Auto control
LexInter | August 6, 2017 | 0 Comments

Auto Control

Self-control is a means of protection against takeovers which the legislator has sought to prevent from being effective.

The new provisions should make it more difficult to lock a listed company for the benefit of the directors in place  ”explained the rapporteur of the Finance Committee of the National Assembly [1] .   It was stressed that “ self-control is to the detriment of the legislator because it consists of a sterile use of social assets with a view to exempting controllers from sanction  ”.

Self-checking was used to guard against any takeover bid. Law n ° 89-531 of August 2, 1989, taken on the initiative of Senator Dailly who sees in self-control “ a form of cheating and misguided capitalism  ”, purely and simply suppressed the voting rights attached to the shares of auto control.   According to the law “ when shares or voting rights are owned by one or more companies of which it directly or indirectly controls, the voting rights cannot be exercised at the general meeting of the company  ”. [2]

In accordance with article L359-1,   treasury shares are deprived of voting rights. The provisions of this article are in fact intended to prevent foreclosure for the benefit of the directors in place of decision-making power in general meetings.

Article L 359-1 prohibits the exercise at the general meeting of a company of voting rights “  owned by one or more companies of which it directly or indirectly holds control  ”.   The limitation of self-checking provided for by the law of July 12, 1985 was intended to deprive social leaders “  of the means to obtain cheaply, through companies, an artificial majority  ”.   Law n ° 89-531 of August 2, 1989 reinforced this limitation since it removes the voting rights attached to treasury shares.

Chairmen, directors, members of the management board, general managers or managers who knowingly contravene the provisions of article 359-1 of the law of July 24, 1996 are liable to a fine.

We have indicated that we can therefore define self-checking as being:

  •  “ The possibility for a company to ensure its own control through the intermediary of one or more companies of which it directly or indirectly holds in law or in fact controls  ”.

It is recognized that the expression “self-checking” is not to be taken in the sense indicated by the law in its article L 355-1. [3]

The chain of self is appreciated in fact , and this is how the “closure” of the self-existence of a foreign company does not break the chain.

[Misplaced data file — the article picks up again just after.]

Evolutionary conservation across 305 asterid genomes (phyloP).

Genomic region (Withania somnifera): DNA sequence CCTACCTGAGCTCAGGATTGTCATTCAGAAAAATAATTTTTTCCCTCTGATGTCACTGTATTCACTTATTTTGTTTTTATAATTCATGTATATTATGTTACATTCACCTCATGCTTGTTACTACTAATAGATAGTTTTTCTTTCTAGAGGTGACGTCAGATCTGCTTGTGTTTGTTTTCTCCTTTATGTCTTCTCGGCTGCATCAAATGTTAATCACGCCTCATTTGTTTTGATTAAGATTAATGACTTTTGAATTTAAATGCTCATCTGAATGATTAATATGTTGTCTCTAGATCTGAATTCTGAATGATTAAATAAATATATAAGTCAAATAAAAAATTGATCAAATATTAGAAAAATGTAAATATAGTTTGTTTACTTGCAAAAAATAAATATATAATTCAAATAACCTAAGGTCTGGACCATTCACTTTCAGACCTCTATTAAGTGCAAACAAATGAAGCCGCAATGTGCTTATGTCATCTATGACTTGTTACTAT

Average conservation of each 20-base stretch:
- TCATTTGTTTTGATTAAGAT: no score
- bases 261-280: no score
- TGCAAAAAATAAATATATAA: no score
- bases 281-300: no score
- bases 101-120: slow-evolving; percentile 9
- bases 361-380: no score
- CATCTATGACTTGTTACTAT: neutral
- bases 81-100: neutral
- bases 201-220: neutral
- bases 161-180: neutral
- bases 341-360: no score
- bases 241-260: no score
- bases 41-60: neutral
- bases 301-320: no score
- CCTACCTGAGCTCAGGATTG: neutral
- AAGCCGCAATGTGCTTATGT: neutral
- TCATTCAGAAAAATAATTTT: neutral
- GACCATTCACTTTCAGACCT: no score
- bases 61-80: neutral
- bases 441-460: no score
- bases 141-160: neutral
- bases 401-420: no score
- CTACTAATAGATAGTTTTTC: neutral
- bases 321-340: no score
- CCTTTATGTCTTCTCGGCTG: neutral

The COB had underlined in its report for 1989 [4] that “  the operations which would have for object to reconstitute a situation of self-control henceforth prohibited by the law are likely to be tainted with irregularity as constituting a fraud of the law  ”.

The Court of Appeal having recalled that ”  the directors of a company must in all circumstances refrain from exercising their prerogatives for personal purposes” [5]   it is clear that this applies in particular to actions that could be considered to be controlled.

European law

Directive number 92-101 of 23 November 1992 concerning the constitution of the Société Anonyme (SA) as well as the maintenance and modifications of its capital

The community directive of 23 November 1992 relating to the regulation of self-checking resulting from circular shareholdings, Vidal, Dominique, Les Petites Affiches, n ° 12, 27/01/1993


Does the Taittinger family really control the Société du Louvre?, Chevallard, Lucile, Option Finance, n ° 520, 10/26/1998, p13

Sale of treasury shares

Sale of treasury shares: difficult cohabitation between the principle of free transferability and corporate interest, Paris CA, 14th Chamber, section A, March 15, 2000, Société Atticus Management Ltd v SA Groupe André and others, Couret, Alain, Bulletin Joly Sociétés , 06/01/2000, pp 625-632

Treasury shares: the terms of sale specified, Paris Court of Appeal, March 15, 2000; Charvériat, Anne, Option Finance, 05/22/2000, p27

Self-monitoring as a method of regulation, Repurchase of shares and self-monitoring securities, Rouquayrol de Boisse, Dominique, Les Petites Affiches, 02/07/1999, Coussergues, Sylvie de, Banque, n ° 602, 01/04/1999 , pp 58-59

Self-checking and compulsory takeover

Self-checking and obligation to file a draft public purchase offer (takeover bid) (continuation and end), Paris Court of Appeal, Chamber number 1 H, October 20, 1998, Association Adam v. Société Canal Plus and others, Robineau, Sébastien, Bulletin Joly Bourse and financial products, 01/12/1998, pp 829-834

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